Ideally, you’ll never have to wonder when to divorce. But even our best intentions sometimes come up short, and we have to admit that things are not the way they should be.
Many marriages start out positive — you invest your hopes in another person and watch as the two of you grow together. Regardless what is said during the wedding ceremony, the old “till death do us part” line isn’t true anymore. We are unwilling to die linked to a person that doesn’t make us feel whole, or who is harming us in other ways. When married life becomes too painful, too fraught with emotion, too heavy to bear, we have to come to a decision — to move on, or to fight and stay together.
How can you possibly know if it is time to consider divorce? You start by determining at what point you’re unwilling to fight for the marriage anymore. Is it after an incidence of physical or emotional abuse? Will you stop fighting for your marriage after a single act of infidelity? Or do you practice the philosophy of forgive and forget . . . how far will you go to save your marriage?
Once you’ve come to a point where putting together the pieces of your relationship seems too much of a burden, you’ll just know. It is as simple as that. Having said that — if your answers to the following questions are most often “Yes”, you should consider your marriage in the danger zone.
- Does every life situation turn into a fight? If every crossroads, every decision, every trivial part of your life turns into a fight, this means that you and your partner simply don’t see eye to eye anymore.
- Do you feel like your relationship is based on respect? If your partner doesn’t respect you, or if you don’t respect your partner, how in the world do you think you’ll ever drag respect back into your marriage? The idea of re-engaging one another with respectful attitudes is a tough one.
- Do you find you and your partner are constantly referring back to past fights? If your marriage has become a shopping list of complaints and painful memories, you may be well on your way to divorce. If you and your partner can’t ignore the past in favor of a better future, you’re halfway divorced as it is.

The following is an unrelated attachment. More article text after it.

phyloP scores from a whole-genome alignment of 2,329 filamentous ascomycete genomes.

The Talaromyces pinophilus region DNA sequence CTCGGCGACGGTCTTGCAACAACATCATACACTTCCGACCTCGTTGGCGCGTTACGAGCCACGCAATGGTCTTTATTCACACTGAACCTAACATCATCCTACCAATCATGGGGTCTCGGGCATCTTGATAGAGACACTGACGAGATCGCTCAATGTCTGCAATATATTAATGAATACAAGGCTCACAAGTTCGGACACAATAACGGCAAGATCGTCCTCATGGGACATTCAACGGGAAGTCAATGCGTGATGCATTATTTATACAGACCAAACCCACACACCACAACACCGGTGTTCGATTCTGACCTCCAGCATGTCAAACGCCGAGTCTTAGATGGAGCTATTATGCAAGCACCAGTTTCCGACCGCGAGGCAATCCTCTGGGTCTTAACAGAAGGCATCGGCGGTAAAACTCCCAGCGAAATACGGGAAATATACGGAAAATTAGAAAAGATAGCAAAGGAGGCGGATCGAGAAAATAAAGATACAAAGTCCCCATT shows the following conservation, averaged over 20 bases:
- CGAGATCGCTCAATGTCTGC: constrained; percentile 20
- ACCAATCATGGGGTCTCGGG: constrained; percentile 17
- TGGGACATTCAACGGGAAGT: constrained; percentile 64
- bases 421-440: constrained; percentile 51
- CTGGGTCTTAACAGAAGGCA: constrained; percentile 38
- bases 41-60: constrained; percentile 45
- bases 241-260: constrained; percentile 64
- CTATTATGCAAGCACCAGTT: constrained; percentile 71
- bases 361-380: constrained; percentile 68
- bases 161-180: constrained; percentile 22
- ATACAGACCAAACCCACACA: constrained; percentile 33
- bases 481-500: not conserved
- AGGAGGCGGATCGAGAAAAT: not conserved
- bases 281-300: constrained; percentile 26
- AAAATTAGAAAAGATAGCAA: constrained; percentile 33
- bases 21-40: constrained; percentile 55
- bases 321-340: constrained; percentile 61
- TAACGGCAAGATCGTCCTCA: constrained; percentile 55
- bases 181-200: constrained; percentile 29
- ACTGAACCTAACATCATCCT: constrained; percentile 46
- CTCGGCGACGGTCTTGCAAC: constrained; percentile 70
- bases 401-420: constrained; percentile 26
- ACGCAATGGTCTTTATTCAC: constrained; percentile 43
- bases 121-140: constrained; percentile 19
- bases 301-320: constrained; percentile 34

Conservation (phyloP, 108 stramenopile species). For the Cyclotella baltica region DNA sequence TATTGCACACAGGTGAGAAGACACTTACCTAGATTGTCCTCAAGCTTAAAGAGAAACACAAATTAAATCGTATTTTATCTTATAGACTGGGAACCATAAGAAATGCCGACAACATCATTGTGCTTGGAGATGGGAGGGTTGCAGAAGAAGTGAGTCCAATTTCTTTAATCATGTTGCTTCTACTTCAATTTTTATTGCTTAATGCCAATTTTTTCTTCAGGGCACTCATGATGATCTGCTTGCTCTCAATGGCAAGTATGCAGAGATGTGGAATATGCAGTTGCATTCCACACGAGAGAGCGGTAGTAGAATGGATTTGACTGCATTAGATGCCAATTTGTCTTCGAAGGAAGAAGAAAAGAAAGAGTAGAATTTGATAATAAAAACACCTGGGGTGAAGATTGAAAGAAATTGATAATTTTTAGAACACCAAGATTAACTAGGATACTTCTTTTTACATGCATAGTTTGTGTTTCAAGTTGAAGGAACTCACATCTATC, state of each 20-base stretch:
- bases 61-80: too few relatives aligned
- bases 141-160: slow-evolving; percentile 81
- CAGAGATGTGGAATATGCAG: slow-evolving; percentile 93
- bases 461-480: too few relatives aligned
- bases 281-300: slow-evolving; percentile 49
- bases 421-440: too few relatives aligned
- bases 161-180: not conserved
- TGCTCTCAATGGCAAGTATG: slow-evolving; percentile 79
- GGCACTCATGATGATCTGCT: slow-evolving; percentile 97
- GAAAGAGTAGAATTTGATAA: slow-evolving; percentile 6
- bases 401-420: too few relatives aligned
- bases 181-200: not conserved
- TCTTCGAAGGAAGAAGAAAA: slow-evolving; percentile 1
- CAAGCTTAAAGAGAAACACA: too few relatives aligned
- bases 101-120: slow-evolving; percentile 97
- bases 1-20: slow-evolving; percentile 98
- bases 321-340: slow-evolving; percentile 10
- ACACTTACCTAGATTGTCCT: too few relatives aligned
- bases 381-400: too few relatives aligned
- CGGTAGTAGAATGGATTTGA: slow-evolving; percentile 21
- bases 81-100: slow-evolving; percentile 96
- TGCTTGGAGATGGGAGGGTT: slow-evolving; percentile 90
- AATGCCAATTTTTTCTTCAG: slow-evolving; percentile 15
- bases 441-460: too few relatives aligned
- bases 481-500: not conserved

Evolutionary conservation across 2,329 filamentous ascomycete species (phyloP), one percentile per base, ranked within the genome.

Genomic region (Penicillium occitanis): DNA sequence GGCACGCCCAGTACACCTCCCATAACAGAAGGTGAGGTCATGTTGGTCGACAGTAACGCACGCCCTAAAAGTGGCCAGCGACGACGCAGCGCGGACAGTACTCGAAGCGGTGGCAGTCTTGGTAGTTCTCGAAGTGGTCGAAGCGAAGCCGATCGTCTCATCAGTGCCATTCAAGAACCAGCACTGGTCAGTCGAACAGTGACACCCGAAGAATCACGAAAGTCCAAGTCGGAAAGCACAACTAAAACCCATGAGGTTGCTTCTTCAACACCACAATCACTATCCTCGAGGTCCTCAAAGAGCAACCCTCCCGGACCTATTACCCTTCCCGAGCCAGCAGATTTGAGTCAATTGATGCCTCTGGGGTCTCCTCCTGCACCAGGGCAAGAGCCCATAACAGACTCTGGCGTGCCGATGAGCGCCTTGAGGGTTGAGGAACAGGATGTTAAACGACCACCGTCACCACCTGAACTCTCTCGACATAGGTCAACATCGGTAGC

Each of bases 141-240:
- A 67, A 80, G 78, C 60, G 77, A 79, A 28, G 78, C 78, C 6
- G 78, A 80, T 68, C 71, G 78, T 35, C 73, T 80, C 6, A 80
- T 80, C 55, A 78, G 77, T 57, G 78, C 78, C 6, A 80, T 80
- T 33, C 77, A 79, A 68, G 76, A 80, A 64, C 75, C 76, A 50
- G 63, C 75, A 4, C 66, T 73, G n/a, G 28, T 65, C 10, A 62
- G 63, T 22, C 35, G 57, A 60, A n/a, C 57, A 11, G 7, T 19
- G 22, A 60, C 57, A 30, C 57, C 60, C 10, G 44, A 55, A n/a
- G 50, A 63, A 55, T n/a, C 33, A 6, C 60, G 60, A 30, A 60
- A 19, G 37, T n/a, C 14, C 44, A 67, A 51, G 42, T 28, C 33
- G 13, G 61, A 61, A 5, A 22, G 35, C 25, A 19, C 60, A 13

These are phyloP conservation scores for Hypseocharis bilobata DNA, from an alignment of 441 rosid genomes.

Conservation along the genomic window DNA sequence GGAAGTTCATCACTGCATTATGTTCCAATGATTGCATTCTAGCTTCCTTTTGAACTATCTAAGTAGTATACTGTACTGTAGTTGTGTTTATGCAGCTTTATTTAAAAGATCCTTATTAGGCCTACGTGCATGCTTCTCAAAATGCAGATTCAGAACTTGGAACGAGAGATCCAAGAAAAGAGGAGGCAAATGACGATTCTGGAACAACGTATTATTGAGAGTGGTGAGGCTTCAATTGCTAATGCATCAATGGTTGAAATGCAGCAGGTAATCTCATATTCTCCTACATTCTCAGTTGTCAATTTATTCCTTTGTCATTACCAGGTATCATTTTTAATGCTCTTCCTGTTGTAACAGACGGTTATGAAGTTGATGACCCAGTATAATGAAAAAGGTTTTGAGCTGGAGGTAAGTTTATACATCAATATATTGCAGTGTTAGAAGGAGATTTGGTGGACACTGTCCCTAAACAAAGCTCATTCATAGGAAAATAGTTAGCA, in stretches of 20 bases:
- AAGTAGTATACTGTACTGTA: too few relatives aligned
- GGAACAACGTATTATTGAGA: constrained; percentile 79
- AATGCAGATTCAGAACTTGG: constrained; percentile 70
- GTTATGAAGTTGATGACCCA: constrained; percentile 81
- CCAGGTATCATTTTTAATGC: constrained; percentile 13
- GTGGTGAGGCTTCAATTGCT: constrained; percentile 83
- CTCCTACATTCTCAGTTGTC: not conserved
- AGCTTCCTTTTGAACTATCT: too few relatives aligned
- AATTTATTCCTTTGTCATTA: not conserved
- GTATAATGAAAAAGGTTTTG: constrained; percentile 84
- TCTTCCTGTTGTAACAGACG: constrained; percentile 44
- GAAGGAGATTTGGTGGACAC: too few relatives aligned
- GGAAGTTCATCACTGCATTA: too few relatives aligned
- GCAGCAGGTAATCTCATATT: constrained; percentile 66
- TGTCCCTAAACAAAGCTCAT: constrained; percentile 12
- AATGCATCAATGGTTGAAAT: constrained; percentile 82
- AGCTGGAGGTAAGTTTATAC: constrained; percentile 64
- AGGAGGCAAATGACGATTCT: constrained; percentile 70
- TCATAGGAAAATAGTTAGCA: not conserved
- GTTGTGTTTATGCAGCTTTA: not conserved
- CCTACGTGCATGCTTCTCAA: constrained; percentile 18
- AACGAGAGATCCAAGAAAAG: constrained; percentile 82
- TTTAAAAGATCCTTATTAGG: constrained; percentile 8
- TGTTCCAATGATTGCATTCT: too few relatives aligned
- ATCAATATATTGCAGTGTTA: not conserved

- Are you and your spouse sexually compatible anymore? If there are any sexual problems in your marriage, you’re looking at a long and difficult road back to health. It is seriously unlikely that a marriage beset with sexual problems will ever improve. Once you and your partner have grown out of sexual attraction to one another, there’s very little anyone can do to reignite that spark.
- Are you stifling your partner’s growth? Is your partner stifling your growth? A marriage should be about building each other up, not holding one another down. A solid marriage means that one partner makes the occasional sacrifice for the good of the other partner, and vice versa. If you find yourself cramped by your partner or feel you are keeping your partner from flourishing, the marriage is headed for the rocks.
- Have you and your partner changed so drastically that you no longer share any values? It is important for married couples to share some common ground, though they don’t have to agree on every point. Do you and your partner still share moral, spiritual, or ethical values at all? If you and your partner have drifted this far apart, do you think it is possible that the two of you have become completely separated?
- Do you find it difficult for you and your spouse to compromise? A solid marriage is built on the ability to meet in the middle, not on a couple’s tendency to argue the fine points at the extremes of an argument. If you and your spouse are no longer able to give up a little bit to win the day, your marriage is headed down a dark path.
If your answers to most of these questions is “Yes”, you and your partner are in deep trouble. Sure, marriage counseling can work, and spending time together to work out your differences is always a good idea — but the above questions indicate a marriage that is headed for disaster.
It may be time to divorce when you and your spouse are nothing but trouble for one another, when you no longer provide any relief from a hard day’s work, when there’s no “love” left in your home.
Think about these questions, and talk to your spouse openly about your concerns. It may be the first honest conversation you’ve had in a long time.